We examine whether the El Dorado Promise, a guaranteed college scholarship program for students in the El Dorado School District (EDSD), affected elementary and middle school achievement using a quasi-experimental matching design. We first match the EDSD with similar districts to create a pool of potential comparison students then match students on prior achievement and demographics. The Promise leads to an estimated 0.11 standard deviation gain in math achievement; this effect is statistically significant and practically meaningful. Results are similar from district-level synthetic control and difference-in-differences analyses. We find larger effects on students with above-average prior achievement. We are unable to construct an appropriate comparison group to estimate the impact of the Promise on literacy achievement.

Student Effort Response to Shifts in University Admission Policies
Viviana Rodriguez
Columbia University Working Paper, November 2020


Changing the incentives students face is one lever for educators and policymakers to improve student learning in the presence of student disengagement. A statewide postsecondary admission policy which changes minimum college admissions standards for North Carolina high school students wishing to attend college in-state provides a setting to test how student effort responds to incentive structures. Regression discontinuity estimates show that students respond to the admission policy by increasing GPA and decreasing absences and suspensions. These effects suggest an increase in student engagement, however, the boost in GPA is driven by changes in course composition, with students substituting away from more demanding coursework. These unintended consequences of admission policies on student course-taking decisions can lead students to miss important learning opportunities in high school, possibly generating detrimental effects on student postsecondary success.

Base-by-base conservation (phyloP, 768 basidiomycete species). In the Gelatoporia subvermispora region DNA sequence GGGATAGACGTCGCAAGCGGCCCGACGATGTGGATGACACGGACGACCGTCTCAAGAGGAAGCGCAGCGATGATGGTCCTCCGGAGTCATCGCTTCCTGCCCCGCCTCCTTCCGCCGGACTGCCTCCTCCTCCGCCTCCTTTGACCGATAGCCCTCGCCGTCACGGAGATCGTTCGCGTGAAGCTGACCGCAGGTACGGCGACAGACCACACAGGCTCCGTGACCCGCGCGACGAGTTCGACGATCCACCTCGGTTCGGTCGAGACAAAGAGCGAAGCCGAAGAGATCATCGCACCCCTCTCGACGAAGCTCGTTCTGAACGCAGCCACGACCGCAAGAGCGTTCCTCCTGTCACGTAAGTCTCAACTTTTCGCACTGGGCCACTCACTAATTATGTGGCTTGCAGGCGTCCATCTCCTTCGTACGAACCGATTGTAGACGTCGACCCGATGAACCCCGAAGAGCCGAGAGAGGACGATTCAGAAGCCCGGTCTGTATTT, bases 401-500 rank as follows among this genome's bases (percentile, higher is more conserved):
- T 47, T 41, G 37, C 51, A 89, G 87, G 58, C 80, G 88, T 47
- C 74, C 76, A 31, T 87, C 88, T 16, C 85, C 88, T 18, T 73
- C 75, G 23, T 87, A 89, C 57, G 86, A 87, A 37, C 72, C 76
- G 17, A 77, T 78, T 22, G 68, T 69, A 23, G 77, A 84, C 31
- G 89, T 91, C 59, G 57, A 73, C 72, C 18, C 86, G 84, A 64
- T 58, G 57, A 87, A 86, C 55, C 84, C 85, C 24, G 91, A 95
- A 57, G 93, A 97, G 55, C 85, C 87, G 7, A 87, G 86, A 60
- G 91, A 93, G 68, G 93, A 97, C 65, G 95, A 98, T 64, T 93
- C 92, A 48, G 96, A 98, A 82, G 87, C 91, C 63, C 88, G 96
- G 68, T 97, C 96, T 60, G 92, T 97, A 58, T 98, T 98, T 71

First-year college students' weight change is influenced by their randomly assigned roommates' BMI
Irene van Woerden et al.
PLoS ONE, November 2020

Methods: First-year college students (n = 104) from a southwestern U.S. university were randomly assigned roommates during the university's housing process, effectively removing friend selection effects. Participant BMI was measured up to four times (T1-T4) across 2015-2016. The influence of roommate baseline BMI (T1) on change in participant BMI over time (T2-T4) was analyzed using a linear mixed effects model adjusted for individual socio-demographics, linear time trends, baseline BMI, and physical clustering of students. A sensitivity analysis examining floormates was also conducted.

Results: Consistent with roommate influence, participants randomized to roommates with a higher BMI gained more weight between times T2 and T4 (β = 0.06; 95% CI = 0.02, 0.10). No shared environment effects (shared campus or floor) were found.